Ottawa – Prime Minister Justin Trudeau announced on Tuesday that he will travel to Barbados on February 17-18 to participate in the Conference of Heads of Government of the Caribbean Community (CARICOM).
(The member states of CARICOM are Antigua & Barbuda, the Bahamas, Barbados, Belize, Dominica, Grenada, Guyana, Haiti, Jamaica, Montserrat, Saint Lucia, Saint Kitts & Nevis, Saint Vincent & the Grenadines, Suriname, and Trinidad & Tobago. The overseas territories of Anguilla, Bermuda, the British Virgin Islands, Cayman Islands, and Turks & Caicos Islands are associate members.)
Trudeau will be received by the Prime Minister of Barbados, Mia Mottley – the current Chair of CARICOM and host of this meeting, says a news release from the Office of the Canadian Prime Ministere.
He will discuss challenges of mutual interest, including protecting oceans and the environment in the fight against climate change – in a region that is particularly vulnerable to its impacts, as well as creating good jobs for the middle class and sustainable economic growth, the release notes.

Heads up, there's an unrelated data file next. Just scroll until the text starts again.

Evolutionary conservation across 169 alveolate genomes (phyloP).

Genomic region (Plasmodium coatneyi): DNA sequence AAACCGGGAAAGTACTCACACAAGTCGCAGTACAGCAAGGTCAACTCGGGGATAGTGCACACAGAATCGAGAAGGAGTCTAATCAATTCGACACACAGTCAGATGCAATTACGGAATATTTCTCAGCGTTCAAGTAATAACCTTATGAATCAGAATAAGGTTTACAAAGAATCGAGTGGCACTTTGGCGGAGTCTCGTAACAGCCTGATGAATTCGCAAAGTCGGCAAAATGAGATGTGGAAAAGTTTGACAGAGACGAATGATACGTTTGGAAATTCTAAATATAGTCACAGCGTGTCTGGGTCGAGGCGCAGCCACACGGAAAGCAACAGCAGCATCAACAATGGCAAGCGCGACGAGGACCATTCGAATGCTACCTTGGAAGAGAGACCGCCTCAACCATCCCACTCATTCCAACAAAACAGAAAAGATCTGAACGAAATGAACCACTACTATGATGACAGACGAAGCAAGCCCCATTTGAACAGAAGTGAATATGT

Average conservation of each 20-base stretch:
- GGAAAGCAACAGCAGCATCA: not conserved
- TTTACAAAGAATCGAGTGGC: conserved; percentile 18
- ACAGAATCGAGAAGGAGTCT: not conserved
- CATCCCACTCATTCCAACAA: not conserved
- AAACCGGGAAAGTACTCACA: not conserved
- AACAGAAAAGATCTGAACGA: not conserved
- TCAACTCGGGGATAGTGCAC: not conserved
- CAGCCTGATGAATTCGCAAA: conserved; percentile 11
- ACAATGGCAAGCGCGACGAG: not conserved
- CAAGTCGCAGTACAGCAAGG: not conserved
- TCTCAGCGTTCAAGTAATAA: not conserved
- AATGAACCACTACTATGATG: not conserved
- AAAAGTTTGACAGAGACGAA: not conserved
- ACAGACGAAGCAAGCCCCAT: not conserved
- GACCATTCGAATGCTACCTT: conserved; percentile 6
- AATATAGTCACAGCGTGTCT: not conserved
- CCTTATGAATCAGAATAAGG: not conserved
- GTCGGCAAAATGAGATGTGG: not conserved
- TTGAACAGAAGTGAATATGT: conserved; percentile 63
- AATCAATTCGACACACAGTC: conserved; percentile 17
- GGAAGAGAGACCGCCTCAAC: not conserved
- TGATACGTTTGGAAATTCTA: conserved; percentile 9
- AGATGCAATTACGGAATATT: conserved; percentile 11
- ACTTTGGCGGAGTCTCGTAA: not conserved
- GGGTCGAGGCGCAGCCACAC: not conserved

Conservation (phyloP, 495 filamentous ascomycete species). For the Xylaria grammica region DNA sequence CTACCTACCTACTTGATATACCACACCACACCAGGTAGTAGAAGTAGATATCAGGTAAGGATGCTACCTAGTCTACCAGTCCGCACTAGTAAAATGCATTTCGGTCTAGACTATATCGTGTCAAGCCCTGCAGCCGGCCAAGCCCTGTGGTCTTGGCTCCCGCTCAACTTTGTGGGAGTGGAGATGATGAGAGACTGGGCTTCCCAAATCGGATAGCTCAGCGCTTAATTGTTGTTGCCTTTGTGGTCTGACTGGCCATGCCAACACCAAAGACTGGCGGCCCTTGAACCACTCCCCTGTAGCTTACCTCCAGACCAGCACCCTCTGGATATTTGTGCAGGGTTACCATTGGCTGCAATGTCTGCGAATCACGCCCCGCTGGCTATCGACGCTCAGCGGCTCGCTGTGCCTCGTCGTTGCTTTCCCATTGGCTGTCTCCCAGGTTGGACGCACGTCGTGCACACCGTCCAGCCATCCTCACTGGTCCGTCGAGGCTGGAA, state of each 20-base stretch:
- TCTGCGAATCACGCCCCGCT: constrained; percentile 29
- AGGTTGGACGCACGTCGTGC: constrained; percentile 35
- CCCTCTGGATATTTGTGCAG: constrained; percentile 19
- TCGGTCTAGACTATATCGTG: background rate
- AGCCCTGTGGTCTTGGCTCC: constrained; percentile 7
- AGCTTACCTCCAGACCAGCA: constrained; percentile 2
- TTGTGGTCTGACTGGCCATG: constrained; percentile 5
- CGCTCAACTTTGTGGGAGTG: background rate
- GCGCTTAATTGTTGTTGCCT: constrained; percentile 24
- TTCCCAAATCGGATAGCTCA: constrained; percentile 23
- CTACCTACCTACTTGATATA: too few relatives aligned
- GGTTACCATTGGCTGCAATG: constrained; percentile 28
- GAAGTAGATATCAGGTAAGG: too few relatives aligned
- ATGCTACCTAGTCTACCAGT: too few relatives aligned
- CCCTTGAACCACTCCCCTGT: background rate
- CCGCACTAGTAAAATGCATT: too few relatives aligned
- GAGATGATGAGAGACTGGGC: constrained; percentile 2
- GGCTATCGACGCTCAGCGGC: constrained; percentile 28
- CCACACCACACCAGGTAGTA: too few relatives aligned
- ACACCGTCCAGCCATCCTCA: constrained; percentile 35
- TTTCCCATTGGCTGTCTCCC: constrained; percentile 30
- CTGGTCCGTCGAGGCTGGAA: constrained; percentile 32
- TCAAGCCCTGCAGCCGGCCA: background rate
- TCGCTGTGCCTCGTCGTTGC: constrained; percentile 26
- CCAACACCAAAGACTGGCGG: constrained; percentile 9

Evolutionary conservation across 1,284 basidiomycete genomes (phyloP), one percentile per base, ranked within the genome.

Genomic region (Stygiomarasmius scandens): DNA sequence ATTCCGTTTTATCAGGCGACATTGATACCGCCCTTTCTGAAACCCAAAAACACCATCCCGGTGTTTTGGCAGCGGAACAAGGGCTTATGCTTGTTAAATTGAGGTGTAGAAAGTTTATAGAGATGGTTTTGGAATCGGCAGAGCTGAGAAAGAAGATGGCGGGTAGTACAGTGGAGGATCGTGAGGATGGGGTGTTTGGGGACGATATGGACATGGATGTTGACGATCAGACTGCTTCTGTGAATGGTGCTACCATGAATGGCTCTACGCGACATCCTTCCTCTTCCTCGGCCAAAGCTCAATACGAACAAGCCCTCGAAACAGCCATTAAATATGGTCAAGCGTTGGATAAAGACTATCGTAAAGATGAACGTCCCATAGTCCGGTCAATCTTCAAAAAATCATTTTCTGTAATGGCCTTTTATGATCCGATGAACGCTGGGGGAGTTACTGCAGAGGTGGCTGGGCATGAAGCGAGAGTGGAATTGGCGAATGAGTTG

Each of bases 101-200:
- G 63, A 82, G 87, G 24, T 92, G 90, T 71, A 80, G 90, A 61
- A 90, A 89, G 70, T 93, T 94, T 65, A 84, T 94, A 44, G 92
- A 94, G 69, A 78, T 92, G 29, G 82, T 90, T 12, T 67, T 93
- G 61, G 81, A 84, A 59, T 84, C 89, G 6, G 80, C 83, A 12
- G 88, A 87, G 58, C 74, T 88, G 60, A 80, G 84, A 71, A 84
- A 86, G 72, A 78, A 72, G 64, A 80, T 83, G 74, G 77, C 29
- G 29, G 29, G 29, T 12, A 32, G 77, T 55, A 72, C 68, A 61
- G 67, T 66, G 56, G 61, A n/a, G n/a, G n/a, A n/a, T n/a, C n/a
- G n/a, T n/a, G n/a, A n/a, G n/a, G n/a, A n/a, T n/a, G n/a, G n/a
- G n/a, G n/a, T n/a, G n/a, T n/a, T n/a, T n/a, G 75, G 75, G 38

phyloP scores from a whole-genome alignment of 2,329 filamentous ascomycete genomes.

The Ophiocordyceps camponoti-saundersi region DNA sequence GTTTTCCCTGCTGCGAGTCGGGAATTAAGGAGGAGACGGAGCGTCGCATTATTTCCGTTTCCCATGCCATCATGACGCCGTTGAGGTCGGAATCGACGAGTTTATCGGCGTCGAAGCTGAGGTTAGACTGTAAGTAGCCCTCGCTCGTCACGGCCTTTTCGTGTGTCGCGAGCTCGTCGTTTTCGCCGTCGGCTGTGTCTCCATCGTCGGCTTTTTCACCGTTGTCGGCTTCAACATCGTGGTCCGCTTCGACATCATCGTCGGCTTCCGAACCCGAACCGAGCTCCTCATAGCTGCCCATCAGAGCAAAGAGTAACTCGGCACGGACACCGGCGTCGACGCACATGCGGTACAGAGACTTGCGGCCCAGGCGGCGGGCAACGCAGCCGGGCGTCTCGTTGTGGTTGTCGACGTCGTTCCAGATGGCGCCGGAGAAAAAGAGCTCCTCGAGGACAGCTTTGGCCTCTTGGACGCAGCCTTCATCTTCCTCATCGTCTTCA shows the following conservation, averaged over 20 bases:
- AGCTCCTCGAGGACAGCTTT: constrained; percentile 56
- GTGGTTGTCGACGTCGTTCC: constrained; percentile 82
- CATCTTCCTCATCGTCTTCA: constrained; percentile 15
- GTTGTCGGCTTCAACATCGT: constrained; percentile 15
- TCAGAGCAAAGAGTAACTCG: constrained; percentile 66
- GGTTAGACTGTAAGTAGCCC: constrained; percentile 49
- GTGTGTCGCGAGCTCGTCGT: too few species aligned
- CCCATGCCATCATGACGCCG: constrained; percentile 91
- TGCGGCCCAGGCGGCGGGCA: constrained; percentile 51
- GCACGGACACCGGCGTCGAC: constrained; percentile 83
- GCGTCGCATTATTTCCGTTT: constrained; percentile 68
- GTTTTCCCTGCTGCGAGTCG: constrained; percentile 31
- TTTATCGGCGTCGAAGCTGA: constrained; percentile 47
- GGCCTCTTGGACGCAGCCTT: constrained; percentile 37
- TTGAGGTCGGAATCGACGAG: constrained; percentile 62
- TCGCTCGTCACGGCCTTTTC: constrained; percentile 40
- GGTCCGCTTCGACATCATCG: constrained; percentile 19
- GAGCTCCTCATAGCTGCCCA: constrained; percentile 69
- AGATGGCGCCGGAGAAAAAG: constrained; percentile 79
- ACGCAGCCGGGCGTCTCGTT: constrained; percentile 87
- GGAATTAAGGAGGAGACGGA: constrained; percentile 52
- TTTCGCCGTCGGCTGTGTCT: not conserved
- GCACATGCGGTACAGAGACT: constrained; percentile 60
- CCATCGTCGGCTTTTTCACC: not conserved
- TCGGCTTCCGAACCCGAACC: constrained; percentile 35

“Canada and Caribbean countries have always had strong relationships and almost one million people of Caribbean descent live in Canada. These relationships are based on shared values and partnerships in the fight against climate change, the promotion of democracy, trade, economic growth, and security. I look forward to meeting the leaders of CARICOM to discuss how we can work together to strengthen the Caribbean, and build a better world,” said Trudeau.
His visit to the Caribbean follows his week-long visit to Africa and Europe, where he is attempting to lock down votes for a seat at the Security Council table from those countries
As Canada pursues its candidacy for election to the United Nations Security Council in 2021-2022, it will continue to advance shared interests to benefit people and businesses in Canada, the Caribbean and around the world, says the news release from the Office of the Canadian Prime Minister
Canada, Norway and Ireland are the three countries vying for two seats, on the Security Council available to Western European countries and Canada. The winner will occupy the seat for two years.
Canada last sat on the Security Council in 2000, and lost its last bid for a seat in 2010.